Full specifications are still being withheld for the Australian-specific models. However, we already know the Skyactiv-X unit comprises of a clever new Spark Controlled Compression Ignition (SPCCI) technology that allows the engine to run on compression ignition. Mazda explains:
“Skyactiv-X is characterised by Mazda’s revolutionary Spark Controlled Compression Ignition (SPCCI). This new engineering concept allows the engine to switch seamlessly between conventional spark ignition and compression ignition combustion by using a spark to trigger both types of combustion in different ways.”
The innovative engine is also paired with a 24-volt mild-hybrid system with a lithium-ion battery. This is recharged via regenerative braking. In overseas spec, the 2.0-litre four-cylinder unit produces 132kW and 224Nm. And in Australia it’ll be available with a six-speed manual or auto in the Mazda3, and auto only in the CX-30.
Despite the mild outputs in comparison to the existing 2.0L and 2.5L engines featured in these models, the Skyactiv-X option will be priced at the top. For example, the Mazda3 X20 Astina will kick off from $40,590, while the current G25 Astina auto starts from $38,590.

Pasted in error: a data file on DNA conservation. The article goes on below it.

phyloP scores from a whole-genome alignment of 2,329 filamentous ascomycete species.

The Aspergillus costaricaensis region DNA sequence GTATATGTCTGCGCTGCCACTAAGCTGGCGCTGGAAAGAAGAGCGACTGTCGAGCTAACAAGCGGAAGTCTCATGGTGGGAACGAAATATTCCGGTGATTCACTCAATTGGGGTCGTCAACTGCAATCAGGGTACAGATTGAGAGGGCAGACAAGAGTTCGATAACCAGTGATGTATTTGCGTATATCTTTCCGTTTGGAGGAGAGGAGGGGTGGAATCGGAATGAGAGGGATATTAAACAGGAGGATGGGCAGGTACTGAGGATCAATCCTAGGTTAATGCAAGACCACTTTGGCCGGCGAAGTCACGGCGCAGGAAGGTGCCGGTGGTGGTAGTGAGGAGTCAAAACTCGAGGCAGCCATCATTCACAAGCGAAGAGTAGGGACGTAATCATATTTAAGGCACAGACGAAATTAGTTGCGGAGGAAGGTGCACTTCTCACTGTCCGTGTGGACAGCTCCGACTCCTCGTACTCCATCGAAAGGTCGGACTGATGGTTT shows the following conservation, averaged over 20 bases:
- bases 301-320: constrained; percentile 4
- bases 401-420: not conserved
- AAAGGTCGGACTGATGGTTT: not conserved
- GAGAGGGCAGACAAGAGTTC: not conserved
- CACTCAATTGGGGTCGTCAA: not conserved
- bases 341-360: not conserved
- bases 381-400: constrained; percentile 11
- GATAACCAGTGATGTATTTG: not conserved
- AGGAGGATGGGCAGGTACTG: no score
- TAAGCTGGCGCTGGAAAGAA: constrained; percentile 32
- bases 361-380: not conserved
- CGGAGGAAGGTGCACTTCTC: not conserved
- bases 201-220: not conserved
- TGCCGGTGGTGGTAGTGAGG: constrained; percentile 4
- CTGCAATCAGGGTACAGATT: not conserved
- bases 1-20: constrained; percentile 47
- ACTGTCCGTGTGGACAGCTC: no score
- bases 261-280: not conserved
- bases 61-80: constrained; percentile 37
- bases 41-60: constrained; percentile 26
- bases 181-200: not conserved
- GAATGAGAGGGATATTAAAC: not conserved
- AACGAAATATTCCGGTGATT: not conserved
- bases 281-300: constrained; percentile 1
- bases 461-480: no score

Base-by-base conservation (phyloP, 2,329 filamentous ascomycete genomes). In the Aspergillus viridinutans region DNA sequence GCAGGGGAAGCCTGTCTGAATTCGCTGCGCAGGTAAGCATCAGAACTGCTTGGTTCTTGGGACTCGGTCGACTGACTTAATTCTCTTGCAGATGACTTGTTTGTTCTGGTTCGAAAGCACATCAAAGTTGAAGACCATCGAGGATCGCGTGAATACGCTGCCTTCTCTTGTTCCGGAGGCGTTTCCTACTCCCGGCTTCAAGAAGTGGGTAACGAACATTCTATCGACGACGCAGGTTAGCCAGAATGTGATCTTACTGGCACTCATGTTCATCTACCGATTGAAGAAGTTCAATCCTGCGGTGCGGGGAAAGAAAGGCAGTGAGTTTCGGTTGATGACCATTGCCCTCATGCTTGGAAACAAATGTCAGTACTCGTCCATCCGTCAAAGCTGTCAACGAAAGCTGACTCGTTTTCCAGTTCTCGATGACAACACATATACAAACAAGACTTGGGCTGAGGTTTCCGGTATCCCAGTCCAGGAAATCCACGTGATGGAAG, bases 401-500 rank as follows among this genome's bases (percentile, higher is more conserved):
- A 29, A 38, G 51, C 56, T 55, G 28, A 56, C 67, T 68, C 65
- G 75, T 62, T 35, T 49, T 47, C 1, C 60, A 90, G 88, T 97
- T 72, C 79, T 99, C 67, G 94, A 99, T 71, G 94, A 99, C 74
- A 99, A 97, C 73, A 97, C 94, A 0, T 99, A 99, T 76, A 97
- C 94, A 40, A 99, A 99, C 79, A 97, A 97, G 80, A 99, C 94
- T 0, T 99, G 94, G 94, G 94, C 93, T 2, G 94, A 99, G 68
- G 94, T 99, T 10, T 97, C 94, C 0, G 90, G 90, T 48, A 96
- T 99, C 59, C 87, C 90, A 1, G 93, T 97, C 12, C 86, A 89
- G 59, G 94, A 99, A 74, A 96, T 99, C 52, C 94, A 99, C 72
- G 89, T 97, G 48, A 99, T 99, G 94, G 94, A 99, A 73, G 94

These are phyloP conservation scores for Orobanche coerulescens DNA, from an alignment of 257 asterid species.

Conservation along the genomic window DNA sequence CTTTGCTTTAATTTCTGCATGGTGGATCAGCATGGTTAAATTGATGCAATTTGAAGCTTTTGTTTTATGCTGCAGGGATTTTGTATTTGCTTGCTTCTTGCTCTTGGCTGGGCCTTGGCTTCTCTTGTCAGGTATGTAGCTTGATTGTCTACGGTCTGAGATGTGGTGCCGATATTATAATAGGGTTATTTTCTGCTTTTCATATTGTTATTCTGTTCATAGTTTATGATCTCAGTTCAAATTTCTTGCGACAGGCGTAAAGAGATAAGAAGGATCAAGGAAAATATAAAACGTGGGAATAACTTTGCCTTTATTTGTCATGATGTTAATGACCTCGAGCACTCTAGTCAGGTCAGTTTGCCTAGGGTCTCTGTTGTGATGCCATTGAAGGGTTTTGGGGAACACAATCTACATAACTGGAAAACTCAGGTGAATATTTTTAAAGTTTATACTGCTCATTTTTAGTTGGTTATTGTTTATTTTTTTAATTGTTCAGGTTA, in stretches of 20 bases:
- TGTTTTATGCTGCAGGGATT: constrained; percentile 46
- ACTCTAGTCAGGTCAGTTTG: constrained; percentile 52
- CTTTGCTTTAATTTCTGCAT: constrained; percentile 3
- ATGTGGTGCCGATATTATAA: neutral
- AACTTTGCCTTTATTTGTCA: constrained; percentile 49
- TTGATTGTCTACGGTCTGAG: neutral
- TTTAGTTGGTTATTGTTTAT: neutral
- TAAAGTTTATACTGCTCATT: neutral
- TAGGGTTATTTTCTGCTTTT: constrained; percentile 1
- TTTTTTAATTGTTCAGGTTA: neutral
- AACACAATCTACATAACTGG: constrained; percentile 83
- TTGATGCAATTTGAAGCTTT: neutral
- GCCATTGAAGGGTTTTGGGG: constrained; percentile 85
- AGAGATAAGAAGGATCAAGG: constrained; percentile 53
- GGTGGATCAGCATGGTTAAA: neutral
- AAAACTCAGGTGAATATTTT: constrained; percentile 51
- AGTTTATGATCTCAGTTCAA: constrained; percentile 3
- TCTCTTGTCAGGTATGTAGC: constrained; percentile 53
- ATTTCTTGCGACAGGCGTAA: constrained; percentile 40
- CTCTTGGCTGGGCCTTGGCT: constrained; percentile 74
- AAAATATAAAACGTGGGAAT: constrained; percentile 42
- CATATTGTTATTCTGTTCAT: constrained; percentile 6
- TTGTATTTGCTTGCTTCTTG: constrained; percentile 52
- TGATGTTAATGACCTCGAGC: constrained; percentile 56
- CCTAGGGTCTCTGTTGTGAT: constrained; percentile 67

As for the CX-30 X20 Astina AWD, it will start from $46,490. That’s up from the $43,490 starting price of the G25 AWD Astina. However, both are expected to offer decent fuel savings over the G25 models. Australian numbers regarding fuel economy are yet to be confirmed.
This new powertrain will be the first of its kind on the market, and is expected to spark (you see what we did there) plenty of interest among potential buyers.